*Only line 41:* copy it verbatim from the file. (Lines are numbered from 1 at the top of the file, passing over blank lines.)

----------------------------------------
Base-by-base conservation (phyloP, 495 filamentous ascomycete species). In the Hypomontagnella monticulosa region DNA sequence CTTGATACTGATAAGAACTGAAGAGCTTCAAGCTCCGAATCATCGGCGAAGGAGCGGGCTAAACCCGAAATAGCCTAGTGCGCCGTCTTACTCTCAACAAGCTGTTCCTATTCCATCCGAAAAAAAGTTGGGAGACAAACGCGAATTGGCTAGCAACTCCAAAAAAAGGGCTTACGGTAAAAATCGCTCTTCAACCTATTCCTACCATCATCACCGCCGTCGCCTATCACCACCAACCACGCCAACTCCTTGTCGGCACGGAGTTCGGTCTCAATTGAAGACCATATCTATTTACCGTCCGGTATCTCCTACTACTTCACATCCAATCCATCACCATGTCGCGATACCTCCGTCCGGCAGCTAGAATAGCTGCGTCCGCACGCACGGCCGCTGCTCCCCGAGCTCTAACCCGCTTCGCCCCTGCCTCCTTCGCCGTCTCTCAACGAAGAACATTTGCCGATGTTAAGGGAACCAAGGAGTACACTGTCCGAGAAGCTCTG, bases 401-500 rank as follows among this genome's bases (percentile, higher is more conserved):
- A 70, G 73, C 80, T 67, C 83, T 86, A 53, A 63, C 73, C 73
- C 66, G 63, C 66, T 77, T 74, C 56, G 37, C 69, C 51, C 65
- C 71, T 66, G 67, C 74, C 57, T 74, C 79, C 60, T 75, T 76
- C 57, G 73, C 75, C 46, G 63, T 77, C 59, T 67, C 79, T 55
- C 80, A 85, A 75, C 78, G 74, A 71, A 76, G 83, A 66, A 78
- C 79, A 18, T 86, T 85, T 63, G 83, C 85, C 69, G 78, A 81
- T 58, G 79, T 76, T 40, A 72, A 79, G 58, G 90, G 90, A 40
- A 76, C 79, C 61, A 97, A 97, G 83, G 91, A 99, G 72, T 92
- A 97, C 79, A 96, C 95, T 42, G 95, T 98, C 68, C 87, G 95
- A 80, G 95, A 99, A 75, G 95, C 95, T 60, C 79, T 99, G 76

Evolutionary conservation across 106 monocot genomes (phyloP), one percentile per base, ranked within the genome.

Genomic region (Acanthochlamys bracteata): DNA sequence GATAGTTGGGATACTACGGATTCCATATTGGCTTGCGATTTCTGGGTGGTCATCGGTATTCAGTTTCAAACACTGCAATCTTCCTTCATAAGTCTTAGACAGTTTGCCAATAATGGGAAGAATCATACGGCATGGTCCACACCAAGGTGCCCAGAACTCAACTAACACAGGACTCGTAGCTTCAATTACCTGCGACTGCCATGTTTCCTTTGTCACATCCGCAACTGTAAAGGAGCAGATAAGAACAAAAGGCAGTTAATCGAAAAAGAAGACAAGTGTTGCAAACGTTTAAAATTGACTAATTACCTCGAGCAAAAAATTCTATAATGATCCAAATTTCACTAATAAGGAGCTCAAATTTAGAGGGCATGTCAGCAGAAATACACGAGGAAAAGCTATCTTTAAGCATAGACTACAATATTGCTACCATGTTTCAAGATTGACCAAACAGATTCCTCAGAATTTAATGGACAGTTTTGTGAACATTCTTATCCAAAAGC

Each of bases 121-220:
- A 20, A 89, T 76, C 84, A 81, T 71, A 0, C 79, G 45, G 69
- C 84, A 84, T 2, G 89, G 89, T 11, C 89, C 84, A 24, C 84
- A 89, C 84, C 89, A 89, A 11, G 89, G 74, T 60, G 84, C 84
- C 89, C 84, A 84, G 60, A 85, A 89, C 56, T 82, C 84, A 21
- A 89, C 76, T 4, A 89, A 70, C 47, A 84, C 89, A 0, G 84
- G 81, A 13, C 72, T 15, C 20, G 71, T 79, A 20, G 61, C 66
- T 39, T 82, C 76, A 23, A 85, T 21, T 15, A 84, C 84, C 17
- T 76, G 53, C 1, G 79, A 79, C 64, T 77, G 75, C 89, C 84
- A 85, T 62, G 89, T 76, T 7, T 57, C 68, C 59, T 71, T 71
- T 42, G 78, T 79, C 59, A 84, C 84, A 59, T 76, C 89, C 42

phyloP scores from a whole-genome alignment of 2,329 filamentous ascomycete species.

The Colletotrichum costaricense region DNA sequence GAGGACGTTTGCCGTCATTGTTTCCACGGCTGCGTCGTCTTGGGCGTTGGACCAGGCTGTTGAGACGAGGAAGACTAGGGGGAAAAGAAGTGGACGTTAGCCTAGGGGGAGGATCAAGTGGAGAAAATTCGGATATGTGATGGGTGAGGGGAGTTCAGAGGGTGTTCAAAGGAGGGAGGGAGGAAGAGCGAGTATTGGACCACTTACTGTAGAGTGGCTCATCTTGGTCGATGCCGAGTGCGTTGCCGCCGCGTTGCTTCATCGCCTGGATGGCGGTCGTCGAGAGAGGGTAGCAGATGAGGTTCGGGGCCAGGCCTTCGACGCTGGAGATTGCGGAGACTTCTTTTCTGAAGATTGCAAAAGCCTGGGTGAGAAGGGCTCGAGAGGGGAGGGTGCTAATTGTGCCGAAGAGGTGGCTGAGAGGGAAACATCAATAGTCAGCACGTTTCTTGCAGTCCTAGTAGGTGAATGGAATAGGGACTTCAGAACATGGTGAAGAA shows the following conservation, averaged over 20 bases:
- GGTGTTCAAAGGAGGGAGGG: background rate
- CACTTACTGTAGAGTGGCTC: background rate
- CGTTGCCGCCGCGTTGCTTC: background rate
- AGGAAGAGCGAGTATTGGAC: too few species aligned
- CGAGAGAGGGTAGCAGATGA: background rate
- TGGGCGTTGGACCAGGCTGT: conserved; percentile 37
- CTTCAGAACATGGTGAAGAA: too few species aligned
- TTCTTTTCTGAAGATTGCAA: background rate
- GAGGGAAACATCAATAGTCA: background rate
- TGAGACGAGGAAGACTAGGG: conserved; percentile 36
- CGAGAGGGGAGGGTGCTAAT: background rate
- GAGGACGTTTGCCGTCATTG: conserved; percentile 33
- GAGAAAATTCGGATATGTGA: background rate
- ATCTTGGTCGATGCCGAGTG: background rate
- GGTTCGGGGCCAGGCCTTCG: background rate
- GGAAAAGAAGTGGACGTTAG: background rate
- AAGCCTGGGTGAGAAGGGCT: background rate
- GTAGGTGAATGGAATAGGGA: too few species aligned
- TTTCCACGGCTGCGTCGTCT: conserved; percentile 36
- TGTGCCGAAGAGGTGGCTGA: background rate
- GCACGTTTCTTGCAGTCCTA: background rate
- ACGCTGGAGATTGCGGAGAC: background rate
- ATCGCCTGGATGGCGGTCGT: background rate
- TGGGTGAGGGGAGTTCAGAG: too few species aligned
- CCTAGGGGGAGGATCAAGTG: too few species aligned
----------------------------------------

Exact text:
- GGTTCGGGGCCAGGCCTTCG: background rate